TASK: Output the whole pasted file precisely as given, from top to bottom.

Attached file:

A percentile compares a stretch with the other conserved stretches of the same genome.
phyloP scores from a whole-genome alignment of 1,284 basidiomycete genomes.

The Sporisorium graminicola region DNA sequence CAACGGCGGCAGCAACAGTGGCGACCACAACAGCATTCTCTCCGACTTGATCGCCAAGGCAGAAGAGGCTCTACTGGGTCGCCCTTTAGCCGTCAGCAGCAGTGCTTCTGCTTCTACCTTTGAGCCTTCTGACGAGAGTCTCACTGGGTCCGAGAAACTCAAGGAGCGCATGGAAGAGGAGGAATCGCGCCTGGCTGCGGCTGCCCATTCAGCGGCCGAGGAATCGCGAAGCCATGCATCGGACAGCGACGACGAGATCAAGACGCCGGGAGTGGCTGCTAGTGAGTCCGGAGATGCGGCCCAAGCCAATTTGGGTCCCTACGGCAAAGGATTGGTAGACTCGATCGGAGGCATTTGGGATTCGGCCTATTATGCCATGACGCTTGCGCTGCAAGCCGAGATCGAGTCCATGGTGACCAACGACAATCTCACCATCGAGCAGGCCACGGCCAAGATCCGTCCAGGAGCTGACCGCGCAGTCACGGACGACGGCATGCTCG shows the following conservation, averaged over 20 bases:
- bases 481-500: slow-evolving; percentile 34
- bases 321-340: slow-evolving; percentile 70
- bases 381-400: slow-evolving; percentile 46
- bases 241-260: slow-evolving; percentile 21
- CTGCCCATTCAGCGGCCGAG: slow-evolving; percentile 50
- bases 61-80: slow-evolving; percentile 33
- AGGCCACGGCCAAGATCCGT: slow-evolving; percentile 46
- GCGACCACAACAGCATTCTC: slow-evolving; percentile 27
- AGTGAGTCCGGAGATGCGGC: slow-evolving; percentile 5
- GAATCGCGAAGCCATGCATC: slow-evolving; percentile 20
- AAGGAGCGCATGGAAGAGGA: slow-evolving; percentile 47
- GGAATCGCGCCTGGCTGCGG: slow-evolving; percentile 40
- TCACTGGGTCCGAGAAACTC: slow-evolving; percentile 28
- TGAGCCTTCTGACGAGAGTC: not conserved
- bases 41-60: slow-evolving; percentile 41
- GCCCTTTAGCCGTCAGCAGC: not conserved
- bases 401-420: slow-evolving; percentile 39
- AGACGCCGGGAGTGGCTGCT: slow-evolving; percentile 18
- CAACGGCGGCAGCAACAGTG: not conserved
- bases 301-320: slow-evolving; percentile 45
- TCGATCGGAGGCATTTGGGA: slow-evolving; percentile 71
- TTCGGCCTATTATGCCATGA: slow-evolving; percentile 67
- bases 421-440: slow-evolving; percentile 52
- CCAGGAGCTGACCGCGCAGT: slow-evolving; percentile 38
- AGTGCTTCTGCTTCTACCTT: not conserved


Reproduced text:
A percentile compares a stretch with the other conserved stretches of the same genome.
phyloP scores from a whole-genome alignment of 1,284 basidiomycete genomes.

The Sporisorium graminicola region DNA sequence CAACGGCGGCAGCAACAGTGGCGACCACAACAGCATTCTCTCCGACTTGATCGCCAAGGCAGAAGAGGCTCTACTGGGTCGCCCTTTAGCCGTCAGCAGCAGTGCTTCTGCTTCTACCTTTGAGCCTTCTGACGAGAGTCTCACTGGGTCCGAGAAACTCAAGGAGCGCATGGAAGAGGAGGAATCGCGCCTGGCTGCGGCTGCCCATTCAGCGGCCGAGGAATCGCGAAGCCATGCATCGGACAGCGACGACGAGATCAAGACGCCGGGAGTGGCTGCTAGTGAGTCCGGAGATGCGGCCCAAGCCAATTTGGGTCCCTACGGCAAAGGATTGGTAGACTCGATCGGAGGCATTTGGGATTCGGCCTATTATGCCATGACGCTTGCGCTGCAAGCCGAGATCGAGTCCATGGTGACCAACGACAATCTCACCATCGAGCAGGCCACGGCCAAGATCCGTCCAGGAGCTGACCGCGCAGTCACGGACGACGGCATGCTCG shows the following conservation, averaged over 20 bases:
- bases 481-500: slow-evolving; percentile 34
- bases 321-340: slow-evolving; percentile 70
- bases 381-400: slow-evolving; percentile 46
- bases 241-260: slow-evolving; percentile 21
- CTGCCCATTCAGCGGCCGAG: slow-evolving; percentile 50
- bases 61-80: slow-evolving; percentile 33
- AGGCCACGGCCAAGATCCGT: slow-evolving; percentile 46
- GCGACCACAACAGCATTCTC: slow-evolving; percentile 27
- AGTGAGTCCGGAGATGCGGC: slow-evolving; percentile 5
- GAATCGCGAAGCCATGCATC: slow-evolving; percentile 20
- AAGGAGCGCATGGAAGAGGA: slow-evolving; percentile 47
- GGAATCGCGCCTGGCTGCGG: slow-evolving; percentile 40
- TCACTGGGTCCGAGAAACTC: slow-evolving; percentile 28
- TGAGCCTTCTGACGAGAGTC: not conserved
- bases 41-60: slow-evolving; percentile 41
- GCCCTTTAGCCGTCAGCAGC: not conserved
- bases 401-420: slow-evolving; percentile 39
- AGACGCCGGGAGTGGCTGCT: slow-evolving; percentile 18
- CAACGGCGGCAGCAACAGTG: not conserved
- bases 301-320: slow-evolving; percentile 45
- TCGATCGGAGGCATTTGGGA: slow-evolving; percentile 71
- TTCGGCCTATTATGCCATGA: slow-evolving; percentile 67
- bases 421-440: slow-evolving; percentile 52
- CCAGGAGCTGACCGCGCAGT: slow-evolving; percentile 38
- AGTGCTTCTGCTTCTACCTT: not conserved